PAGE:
If you’re regular reader of this blog, you will know that I love nothing more than jumping on the bike without a rucksack. Recently, I’ve been carrying a massive rucksack full of camera stuff, but there’s nothing more freeing than just getting out to ride from time to time. Now that’s not to say that I don’t go underprepared when I leave the bag at home. I’m not trying to advocate heading out on the trail without the proper equipment (spares, food, water). I just mean that it can be done without a bag… if you’re prepared to strap a few things to your bike here and there.
First things first, you need to know that packless riding isn’t a compromise of equipment. It’s a way of riding the same trails as normal without having to take a rucksack. Some of us simply just don’t like them. It’s also not about trying to persuade people to throw their backpacks away – sometimes they’re needed. It’s just providing the option, should you choose it, to ride your bike without having to have your beloved Camelback with you. Everything else should be nearly the same as always.
With all that said, let’s have a look at my packless set up for 2020. This is the exact kit that I’ll be using moving forward into the new year. Nothing in this list is sponsored (*Although I have used some Amazon affiliate links which I would be grateful of the support – I get about 7% back from your purchase – it costs you nothing extra) and everything has been tested. It’s my exhaustive list of gear to get that backpack off your back.
Don’t worry, they’re underneath the baggies. The point in wearing bibs ins’t just for the comfort provided by a chamois (although that’s lovely); it’s for the pockets. The space on the back of the bibs is enough for jelly babies, multi-tools, a bottle and spare GoPro batteries… or whatever it is you want to put in there.
The specific pairs of bibs I wear are either the Specialized SWAT bibs if I’m riding a short trail and only need a bottle. For me, the fit and comfort is the winner. They’re by far the most comfortable shorts I’ve ever worn and the pockets sit great on the back. Mine are a couple of seasons old now and Specialized have since released a new version or two with a zipper pocket which looks great.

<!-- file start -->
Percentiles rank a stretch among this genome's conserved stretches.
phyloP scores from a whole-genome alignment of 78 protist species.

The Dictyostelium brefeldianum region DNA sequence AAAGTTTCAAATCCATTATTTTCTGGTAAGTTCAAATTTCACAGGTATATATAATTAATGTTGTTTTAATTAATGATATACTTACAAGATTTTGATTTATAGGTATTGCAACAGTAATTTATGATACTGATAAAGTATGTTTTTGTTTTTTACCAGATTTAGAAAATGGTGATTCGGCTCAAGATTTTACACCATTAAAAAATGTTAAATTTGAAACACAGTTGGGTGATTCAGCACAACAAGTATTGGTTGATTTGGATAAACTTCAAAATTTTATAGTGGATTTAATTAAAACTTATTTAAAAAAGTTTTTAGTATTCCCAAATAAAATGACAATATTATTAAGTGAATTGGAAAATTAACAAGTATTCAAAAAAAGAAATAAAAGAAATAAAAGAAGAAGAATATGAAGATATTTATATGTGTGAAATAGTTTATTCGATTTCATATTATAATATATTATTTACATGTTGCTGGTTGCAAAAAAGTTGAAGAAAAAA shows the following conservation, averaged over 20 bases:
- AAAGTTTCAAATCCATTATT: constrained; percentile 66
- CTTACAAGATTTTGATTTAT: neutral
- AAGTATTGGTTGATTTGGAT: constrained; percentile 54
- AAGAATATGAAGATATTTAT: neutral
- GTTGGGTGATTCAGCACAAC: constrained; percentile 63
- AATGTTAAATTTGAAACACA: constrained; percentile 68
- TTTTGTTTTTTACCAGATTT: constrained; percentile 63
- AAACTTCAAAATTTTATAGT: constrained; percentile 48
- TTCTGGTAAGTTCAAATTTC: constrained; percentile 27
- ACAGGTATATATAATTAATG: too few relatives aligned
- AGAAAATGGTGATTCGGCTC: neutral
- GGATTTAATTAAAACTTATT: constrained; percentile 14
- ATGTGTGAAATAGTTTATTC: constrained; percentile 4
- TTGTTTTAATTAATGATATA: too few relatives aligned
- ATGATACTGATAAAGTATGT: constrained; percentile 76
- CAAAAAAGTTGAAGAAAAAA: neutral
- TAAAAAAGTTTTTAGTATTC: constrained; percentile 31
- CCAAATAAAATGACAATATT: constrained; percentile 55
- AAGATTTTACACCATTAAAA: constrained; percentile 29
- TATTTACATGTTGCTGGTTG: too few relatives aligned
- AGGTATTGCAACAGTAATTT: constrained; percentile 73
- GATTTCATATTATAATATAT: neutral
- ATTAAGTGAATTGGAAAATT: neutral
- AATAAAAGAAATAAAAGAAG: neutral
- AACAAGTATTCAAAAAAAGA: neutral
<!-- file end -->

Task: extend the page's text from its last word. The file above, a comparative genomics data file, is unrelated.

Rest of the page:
If the ride is longer, and a bottle won’t do, it’s the Raceface Stash Bibs. Much like the other bibs, there’s plenty of room in the pockets for whatever you need. Unlike Specialized, the Raceface bibs also come with a pocket on the centre of the back which is big enough for a 2 litre bladder (although they recommend a 1.5L). This gives me the same pocket storage as the Specialized bibs but lets me take enough water for a longer trail if I need to. Because it’s inside the pocket of the bib shorts, there’s no swinging or moving like a rucksack and, at least to me, feels more comfortable.
For those shorter rides I’ll often ditch the hydration bladder and just take a bottle. Often, at trail centres with short runs or bike parks with uplift, a bottle is all I’ll need as I can refill between laps.
The Fabric cageless water bottle is a great bit of kit and for a long time was my only water solution if the ride was less than 3 hours long. The idea behind the bottle is that there’s no cage left on the bike when the bottle is off. For those who don’t like strapping stuff to the bike this could be a big selling point. For me, it was the security. Aside from one run down Steel City DH at Grenoside, the bottle never came loose in over a year of use – and that one time was user error.
When the Fabric bottle is in the wash, or I don’t want to run a bottle on the frame, I use a foldable water bottle instead. Mine is the Platypus soft bottle which lets me take one litre on the trail and, as I drink, folds down smaller and smaller in my bib pocket.
There’s no way I’d be heading out without the right gear to get me back up and running should I have a bit of a problem. What’s different to when I was using a backpack was that I’d be taking unnecessary tools out with me just because I had the space; now it’s just the minimal to get myself sorted and back to the trailhead for a proper fix.